score = float(len(char_trigrams[lang].intersection(char_ngrams)))/float(len(char_ngrams))
if score > max_score:
language = lang
max_score = score
return language```
```y_actual, y_pred = [], []
for i in test_set:
y_actual.append(i[0])
y_pred.append(predict_language_char_ngrams(i[1]))
print classification_report(y_actual, y_pred)
#Checking Scores for Stop-Words Approach only on TestSet
y_actual, y_pred = test_stopwords_approach(test_set)
print classification_report(y_actual, y_pred)```

#### Observations:

1. There is a certain increase in precision, however, the recall has increased by only 0.02.

2. Approach 2 (Character n-gram) approach might still work better if more n-grams and more data are taken.

## Approach 2: Using Distributed Character-Level Word Representation

### Background:

#### Skip-Gram Model:

In [2], the authors proposed two neural network models for distributed representation of words – CBOW (Continuous Bag-of-Words Model) and Skip-Gram.

• For the CBOW model, the model takes input ‘n’ before-and-after words and predicts the middle word.

• For the Skip-Gram model, the model takes input a word and predicts ‘n’ before-and-after words of that word.

In the latest work called FastText [3, 4], the CBOW and Skip-Gram models have extended to incorporate character-level information to better understand the text. The major contribution of the work was to modified a word vector to be a sum of the vector of its character n-grams.

```import fasttext
def create_train_file(doc_set,fname):
""" Creates a text file such that for each tri-gram:
where the label is the language. FastText takes a file as input for training.
Returns: The filename of the created file.
"""
train_file = open(fname,"w+")
for i in doc_set:
label = "__label__"+i[0]
text = " ".join(i[1])
train_file.write(label.encode('utf8')+ " " +text.encode('utf8')+"n")
train_file.close()
return fname
train_filename = create_train_file(train_set,"Train_File.txt")
model = fasttext.supervised(train_filename, 'model',min_count=1,epoch=10,ws=3,
label_prefix='__label__',dim=50)
#For sanity checks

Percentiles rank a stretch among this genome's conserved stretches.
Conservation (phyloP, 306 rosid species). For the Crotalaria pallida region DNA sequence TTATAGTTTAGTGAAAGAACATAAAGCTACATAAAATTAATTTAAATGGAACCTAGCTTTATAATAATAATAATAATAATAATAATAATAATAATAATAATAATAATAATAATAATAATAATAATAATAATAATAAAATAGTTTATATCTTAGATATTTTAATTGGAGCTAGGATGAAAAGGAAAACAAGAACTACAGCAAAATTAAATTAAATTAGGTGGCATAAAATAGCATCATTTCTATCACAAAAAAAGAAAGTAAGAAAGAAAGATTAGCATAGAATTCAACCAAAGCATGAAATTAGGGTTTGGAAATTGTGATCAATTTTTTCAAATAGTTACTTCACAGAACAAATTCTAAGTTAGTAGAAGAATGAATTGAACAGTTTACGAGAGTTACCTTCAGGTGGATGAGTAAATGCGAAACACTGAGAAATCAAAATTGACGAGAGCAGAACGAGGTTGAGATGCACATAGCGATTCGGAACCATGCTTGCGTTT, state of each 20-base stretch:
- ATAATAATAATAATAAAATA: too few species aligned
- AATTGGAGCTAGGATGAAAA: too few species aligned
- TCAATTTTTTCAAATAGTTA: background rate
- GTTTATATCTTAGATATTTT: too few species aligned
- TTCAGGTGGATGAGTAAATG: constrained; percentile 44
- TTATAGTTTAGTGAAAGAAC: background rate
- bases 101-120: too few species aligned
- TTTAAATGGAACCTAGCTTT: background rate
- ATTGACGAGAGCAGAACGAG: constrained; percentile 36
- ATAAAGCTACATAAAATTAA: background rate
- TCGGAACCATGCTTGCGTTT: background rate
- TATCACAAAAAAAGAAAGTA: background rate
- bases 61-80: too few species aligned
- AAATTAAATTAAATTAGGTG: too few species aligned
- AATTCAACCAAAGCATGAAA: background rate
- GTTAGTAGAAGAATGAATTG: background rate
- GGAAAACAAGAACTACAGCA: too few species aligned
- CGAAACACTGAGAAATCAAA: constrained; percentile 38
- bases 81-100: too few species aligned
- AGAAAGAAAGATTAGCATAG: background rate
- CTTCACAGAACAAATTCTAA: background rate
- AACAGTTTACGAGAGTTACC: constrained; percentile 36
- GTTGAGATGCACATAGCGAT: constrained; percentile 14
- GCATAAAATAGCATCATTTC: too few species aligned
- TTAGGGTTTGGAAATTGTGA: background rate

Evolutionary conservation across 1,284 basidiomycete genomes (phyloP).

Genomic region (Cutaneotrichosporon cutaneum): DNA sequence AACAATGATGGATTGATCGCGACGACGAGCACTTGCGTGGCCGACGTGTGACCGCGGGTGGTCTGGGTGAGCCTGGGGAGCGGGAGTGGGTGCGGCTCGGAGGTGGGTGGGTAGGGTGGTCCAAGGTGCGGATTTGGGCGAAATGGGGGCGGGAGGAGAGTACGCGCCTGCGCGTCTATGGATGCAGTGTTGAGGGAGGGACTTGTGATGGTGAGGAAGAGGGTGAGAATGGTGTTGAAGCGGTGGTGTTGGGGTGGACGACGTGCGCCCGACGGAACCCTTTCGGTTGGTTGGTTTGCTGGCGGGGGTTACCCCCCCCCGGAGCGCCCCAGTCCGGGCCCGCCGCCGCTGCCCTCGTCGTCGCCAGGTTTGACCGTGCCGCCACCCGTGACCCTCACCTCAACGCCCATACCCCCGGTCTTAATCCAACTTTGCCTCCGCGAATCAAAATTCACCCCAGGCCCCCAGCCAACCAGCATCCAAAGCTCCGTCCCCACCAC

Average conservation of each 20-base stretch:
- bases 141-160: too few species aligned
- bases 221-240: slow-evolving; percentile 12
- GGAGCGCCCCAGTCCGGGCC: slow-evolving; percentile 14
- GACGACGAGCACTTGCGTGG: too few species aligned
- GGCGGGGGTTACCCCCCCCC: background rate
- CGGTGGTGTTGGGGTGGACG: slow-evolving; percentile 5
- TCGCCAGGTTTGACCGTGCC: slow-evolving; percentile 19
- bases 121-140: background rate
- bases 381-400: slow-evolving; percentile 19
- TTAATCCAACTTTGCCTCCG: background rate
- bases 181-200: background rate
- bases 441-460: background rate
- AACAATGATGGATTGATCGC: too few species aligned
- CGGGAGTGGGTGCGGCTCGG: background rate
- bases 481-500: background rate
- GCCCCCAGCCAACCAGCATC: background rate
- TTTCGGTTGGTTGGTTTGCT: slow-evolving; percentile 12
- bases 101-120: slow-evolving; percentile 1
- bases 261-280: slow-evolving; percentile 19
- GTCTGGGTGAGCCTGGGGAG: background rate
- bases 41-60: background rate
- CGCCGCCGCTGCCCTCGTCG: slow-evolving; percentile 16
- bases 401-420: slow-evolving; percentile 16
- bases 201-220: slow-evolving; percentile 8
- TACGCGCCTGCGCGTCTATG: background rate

print model.labels
def get_test_pred(test_set):
"""
Input: TestSet :  Pairs
Ouput: List of
"""
y_actual, y_pred = [], []
for i in test_set:
y_actual.append(i[0])
pred = model.predict([" ".join(i[1])])[0][0]
y_pred.append(pred)
return [y_actual, y_pred]```
```y_actual, y_pred = get_test_pred(test_set)
print classification_report(y_actual, y_pred)```

Observations:

The results of word embedding-based classification are very impressed with the small data like tweets, chats, and short messages.

Note: the rationale for not employing original Skip-gram and CBOW models for language identification is that the limitations of the first models to handle un-seen words were addressed within the FastText paper.

## Conclusions:

1. The stop-word approach is strong and doesn’t require any training but fails when involves short texts.

2. The Char-n-gram approach showed some improvement in short-text datasets but the results weren’t impressive.

3. Word embedding based on the Char-gram can identify the short -texts of a particular language successfully.

4. Hence, for long texts, the stop words approach might be the simplest fit except for short texts, a pre-trained model supported char-n-grams might be used for better results.

This project identifies the language of the text easily and you can also check the comparative analysis of both the approaches 1.Using char-n-grams and 2. Using distributed character-level word representation. Both approaches have their own pros and cons. Prefer the one that is more suitable for you.

This project helps you to enhance your knowledge in NLP and makes your resume stand out. For any queries feel free to

Ping the comment box. You can also reach me out on Linkedin-https://www.linkedin.com/in/shivani-sharma-aba6141b6/